Friday, 17 November 2017

It's one thing if your “humorous" holiday gift to Uncle Melvin falls flat, but making the same mistake at work could have some very negative consequences.

The holidays are a great time to show your respect and gratitude for coworkers, supervisors, and executives, but there's a right way and a wrong way to do it.

Houston-based etiquette expert Diane Gottsman, author of “Modern Etiquette for a Better Life," says a holiday card containing sincere sentiment is appropriate for anyone, but gifts that could be construed as romantic, sexual, political, or otherwise potentially offensive are not acceptable.

You'll also want to fully understand a company's gift policy: Is alcohol allowed? Are there value limits on gifts, or bans on giving checks or gift cards? And finally, your gift should reflect that you know the person well enough to give something they'll enjoy. Your gluten-free coworker might not appreciate your special holiday cookies. The vegetarian secretary will probably regift the steakhouse gift certificate.

The relationship is also important to consider. While it's acceptable for an executive to provide a thoughtful or monetary gift to their assistant, and those lower on the org chart might be OK gifting to peers, gifting up to a manager could be a misstep.

Gottsman says to keep every workplace gift modest. Not only is this good for your budget, but you don't want to overstep. “You don't know when you're going to make somebody feel uncomfortable. So don't ever worry about whether it's too little. It's better to give less than more because you don't want to come across as bragging or arrogant."

For your boss

Giving your boss an extravagant item could be perceived as an attempt to curry favor, and it could possibly embarrass them, so don't do it. A better choice is sending some sincere words of appreciation in a seasonally neutral card.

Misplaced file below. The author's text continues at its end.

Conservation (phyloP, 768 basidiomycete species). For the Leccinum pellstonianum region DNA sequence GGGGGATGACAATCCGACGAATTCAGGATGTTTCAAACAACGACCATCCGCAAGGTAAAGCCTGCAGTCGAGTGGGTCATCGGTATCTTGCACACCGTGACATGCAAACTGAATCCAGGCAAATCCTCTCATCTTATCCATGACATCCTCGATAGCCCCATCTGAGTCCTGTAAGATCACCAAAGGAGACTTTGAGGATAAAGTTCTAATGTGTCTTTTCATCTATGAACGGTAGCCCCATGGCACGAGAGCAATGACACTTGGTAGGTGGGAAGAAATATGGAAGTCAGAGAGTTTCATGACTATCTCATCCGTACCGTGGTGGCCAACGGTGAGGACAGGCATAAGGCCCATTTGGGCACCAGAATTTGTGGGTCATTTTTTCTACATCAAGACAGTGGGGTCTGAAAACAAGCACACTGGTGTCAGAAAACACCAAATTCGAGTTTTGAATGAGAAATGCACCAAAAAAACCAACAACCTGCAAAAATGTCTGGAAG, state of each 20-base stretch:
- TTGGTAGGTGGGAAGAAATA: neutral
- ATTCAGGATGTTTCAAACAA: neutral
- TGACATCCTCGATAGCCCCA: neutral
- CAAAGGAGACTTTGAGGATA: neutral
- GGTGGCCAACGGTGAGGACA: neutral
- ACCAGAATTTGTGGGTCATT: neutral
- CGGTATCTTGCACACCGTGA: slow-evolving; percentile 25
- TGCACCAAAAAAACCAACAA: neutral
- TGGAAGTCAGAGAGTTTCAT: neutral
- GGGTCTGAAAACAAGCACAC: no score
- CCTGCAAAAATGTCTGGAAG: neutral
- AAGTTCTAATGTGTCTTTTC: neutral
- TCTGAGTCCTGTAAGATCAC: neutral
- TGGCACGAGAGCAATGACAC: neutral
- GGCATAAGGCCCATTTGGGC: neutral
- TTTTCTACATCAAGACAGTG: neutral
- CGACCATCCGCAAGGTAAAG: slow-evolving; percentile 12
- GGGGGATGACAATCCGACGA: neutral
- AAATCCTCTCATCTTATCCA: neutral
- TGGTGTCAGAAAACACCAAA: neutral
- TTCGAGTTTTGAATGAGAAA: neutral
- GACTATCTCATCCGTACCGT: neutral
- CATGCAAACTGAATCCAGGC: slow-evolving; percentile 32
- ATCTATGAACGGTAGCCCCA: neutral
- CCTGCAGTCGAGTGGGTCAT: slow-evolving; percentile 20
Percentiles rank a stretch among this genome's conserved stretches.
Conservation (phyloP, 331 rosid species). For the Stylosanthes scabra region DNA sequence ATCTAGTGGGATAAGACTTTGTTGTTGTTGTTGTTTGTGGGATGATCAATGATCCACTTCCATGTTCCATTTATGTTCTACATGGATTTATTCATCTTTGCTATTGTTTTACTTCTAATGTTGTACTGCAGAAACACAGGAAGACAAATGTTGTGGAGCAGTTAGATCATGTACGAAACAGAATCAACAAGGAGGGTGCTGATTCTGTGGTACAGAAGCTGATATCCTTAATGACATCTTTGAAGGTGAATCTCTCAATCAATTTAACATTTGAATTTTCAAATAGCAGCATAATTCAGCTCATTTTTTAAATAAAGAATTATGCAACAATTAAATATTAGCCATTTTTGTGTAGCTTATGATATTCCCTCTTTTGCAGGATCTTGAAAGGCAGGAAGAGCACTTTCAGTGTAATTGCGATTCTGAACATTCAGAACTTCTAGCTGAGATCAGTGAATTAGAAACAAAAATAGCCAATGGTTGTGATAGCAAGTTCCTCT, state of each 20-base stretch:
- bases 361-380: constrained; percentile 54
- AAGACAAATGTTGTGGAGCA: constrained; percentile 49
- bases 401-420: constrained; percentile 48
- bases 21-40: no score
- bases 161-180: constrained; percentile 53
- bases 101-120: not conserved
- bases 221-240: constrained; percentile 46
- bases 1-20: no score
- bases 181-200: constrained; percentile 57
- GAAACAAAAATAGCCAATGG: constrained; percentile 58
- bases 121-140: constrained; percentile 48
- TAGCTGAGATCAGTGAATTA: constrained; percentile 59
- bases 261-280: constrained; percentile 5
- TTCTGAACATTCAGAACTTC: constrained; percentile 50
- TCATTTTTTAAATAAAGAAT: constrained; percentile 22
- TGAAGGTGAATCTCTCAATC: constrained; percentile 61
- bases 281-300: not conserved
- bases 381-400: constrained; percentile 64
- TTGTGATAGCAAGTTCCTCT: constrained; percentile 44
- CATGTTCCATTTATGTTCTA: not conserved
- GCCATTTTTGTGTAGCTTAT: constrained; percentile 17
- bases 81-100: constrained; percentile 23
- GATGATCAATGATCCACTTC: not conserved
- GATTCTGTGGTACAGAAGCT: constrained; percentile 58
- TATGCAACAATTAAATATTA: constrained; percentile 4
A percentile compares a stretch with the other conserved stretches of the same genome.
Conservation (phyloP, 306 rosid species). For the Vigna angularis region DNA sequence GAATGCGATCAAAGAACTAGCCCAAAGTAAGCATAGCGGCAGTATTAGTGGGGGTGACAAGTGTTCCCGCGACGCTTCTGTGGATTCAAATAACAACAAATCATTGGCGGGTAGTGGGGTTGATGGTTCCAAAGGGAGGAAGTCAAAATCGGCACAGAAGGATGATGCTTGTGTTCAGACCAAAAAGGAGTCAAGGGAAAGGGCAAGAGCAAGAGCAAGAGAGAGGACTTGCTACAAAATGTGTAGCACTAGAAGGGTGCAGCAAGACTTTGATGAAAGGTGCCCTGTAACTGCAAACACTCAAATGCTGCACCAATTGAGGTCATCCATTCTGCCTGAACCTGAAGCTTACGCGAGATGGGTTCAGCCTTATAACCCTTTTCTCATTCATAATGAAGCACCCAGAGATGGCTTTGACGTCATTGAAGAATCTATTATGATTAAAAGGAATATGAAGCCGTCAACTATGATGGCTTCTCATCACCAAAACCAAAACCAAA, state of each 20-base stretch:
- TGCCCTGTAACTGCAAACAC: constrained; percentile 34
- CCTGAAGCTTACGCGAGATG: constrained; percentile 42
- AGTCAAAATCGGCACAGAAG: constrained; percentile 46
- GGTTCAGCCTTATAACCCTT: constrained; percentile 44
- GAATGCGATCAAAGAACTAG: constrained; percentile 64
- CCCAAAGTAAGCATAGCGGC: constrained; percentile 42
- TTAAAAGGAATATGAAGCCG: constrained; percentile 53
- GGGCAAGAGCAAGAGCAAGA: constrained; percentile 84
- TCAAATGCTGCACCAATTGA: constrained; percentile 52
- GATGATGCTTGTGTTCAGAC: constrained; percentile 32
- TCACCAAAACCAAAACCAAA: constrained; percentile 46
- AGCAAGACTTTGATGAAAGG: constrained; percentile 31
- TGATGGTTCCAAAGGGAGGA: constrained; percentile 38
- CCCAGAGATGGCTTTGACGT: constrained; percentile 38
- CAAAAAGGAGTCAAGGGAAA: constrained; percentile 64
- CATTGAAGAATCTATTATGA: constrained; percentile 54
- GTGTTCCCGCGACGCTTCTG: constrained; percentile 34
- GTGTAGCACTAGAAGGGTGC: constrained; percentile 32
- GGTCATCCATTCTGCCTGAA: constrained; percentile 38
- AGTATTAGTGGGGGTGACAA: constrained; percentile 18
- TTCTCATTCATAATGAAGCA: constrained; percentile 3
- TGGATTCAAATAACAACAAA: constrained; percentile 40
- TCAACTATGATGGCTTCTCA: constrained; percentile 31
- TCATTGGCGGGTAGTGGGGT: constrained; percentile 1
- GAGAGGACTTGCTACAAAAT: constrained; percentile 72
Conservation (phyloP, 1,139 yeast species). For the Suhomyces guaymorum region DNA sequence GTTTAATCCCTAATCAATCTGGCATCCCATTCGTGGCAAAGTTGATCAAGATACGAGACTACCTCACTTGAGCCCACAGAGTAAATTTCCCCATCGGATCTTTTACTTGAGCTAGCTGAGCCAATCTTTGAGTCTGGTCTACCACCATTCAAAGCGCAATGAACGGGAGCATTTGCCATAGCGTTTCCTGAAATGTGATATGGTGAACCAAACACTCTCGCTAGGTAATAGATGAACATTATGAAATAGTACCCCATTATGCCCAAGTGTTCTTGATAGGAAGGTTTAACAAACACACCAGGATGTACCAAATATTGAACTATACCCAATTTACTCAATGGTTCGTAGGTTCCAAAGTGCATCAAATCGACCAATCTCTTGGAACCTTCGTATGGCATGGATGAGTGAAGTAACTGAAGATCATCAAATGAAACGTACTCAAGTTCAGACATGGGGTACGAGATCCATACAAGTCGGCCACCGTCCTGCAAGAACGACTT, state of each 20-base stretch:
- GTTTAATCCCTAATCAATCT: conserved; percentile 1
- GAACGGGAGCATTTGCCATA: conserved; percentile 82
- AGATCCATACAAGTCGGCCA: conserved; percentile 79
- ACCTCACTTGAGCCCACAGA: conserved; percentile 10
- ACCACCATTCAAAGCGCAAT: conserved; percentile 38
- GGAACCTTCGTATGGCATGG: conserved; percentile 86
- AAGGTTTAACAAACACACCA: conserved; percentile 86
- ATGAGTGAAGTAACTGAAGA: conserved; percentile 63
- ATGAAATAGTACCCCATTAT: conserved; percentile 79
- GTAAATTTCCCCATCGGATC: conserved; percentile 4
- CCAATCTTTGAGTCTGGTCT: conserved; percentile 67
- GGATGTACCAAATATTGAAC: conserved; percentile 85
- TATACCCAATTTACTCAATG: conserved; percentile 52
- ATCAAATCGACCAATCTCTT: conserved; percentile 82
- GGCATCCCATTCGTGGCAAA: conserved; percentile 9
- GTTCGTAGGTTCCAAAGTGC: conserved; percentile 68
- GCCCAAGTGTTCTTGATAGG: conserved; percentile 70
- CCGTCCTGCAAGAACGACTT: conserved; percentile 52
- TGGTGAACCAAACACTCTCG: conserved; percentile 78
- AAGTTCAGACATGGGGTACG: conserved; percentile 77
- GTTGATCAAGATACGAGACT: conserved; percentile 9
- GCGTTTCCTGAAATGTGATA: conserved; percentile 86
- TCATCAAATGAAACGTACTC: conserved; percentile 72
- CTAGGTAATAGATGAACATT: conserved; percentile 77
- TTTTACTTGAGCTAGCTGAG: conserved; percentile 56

If your boss is beloved by the whole team, you could take donations from coworkers and purchase a gift from the group. Just remember donations should be voluntary and the amounts should not be disclosed. You could make a donation in your supervisor's name to a charitable organization they care about. But never, ever give money.

For your team

Many offices enjoy a “secret Santa" or a white elephant gift exchange and people bringing in one gift of a nominal value. Some bosses will provide experiences for their teams such as an on-site chair-massage professional, a catered lunch, or an off-site party.

Teams can also work together through a nonprofit organization such as the United Way to “adopt" a needy family over the holidays in lieu of giving gifts to one another. The key is to remember who your coworkers are, and what they like. A night out with an open bar tab might be okay for younger associates, but not so much for parents with young children who don't want to party like it's 1999.

For your assistant

Your relationship and your assistant's tenure should set the tone for the gift. If the relationship isn't extremely close, a small, thoughtful gift like a plant will do just fine. Try to strike a balance; a paperweight might be too impersonal, while jewelry might be too personal. Again, it's important to be crystal clear about company policy regarding gifts and bonuses.

For your clients

Forget the logo-emblazoned swag; nobody really wants a T-shirt or fidget spinner. “It truly is the thought that counts," Gottsman says, “but don't make it look like you're self-promoting." Instead, try to find a convenient time to send over lunch, or a group gift the whole team can enjoy like a box of fruit or cookies. And again, do some research first so you'll know what items your clients can accept.

When it doesn't go well

Hopefully you won't experience the horror of seeing an expression on the recipient's face indicating your gift didn't go over as intended. Perhaps you overstepped the boundaries of what's appropriate, or thought something would be funnier than it actually was. If you realize you've misstepped, Gottsman says, graciously offer to replace the gift with something else and give a sincere apology such as "just know my thoughts are with you this holiday season."

If you've been on the receiving end of an questionable gift, kindly refuse, citing company policy.

And finally, if someone's gotten you a gift and you've not returned the gesture, don't stress out about it. “You should not feel obligated to reciprocate, or at least reciprocate immediately," Gottsman says. “So if somebody sends me a gift, I may send them something for the New Year's. I think it's really important just to be gracious and not try and make an excuse or a reason why you don't have one for them."

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